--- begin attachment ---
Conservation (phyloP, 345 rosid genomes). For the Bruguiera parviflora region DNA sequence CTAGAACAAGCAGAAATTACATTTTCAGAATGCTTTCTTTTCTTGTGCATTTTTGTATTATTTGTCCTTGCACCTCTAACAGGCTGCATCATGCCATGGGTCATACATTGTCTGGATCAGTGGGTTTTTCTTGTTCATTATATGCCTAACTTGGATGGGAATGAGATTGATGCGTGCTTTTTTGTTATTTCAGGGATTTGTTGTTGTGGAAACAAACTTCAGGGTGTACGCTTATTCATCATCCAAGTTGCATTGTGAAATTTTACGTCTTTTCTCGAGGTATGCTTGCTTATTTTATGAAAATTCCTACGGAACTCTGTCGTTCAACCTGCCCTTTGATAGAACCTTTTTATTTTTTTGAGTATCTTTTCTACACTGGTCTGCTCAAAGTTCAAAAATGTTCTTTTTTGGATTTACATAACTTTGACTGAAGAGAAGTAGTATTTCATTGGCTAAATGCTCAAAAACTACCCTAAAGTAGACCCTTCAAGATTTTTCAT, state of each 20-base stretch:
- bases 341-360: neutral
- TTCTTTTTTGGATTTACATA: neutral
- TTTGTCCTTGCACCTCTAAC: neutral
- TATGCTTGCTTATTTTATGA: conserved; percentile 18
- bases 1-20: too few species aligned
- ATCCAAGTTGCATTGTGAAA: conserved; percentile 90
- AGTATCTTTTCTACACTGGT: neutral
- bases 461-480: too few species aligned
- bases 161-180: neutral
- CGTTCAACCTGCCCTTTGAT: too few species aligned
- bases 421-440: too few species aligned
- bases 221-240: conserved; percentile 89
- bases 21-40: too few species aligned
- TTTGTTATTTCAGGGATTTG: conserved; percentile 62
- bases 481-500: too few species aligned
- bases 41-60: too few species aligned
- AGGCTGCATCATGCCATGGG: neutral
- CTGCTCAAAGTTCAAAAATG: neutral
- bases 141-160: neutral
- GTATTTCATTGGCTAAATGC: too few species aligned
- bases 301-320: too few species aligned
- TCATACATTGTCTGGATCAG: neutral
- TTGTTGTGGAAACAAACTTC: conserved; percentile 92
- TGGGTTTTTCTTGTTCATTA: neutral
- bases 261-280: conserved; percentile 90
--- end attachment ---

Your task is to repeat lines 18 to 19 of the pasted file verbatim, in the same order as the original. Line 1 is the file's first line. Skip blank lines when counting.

- AGGCTGCATCATGCCATGGG: neutral
- CTGCTCAAAGTTCAAAAATG: neutral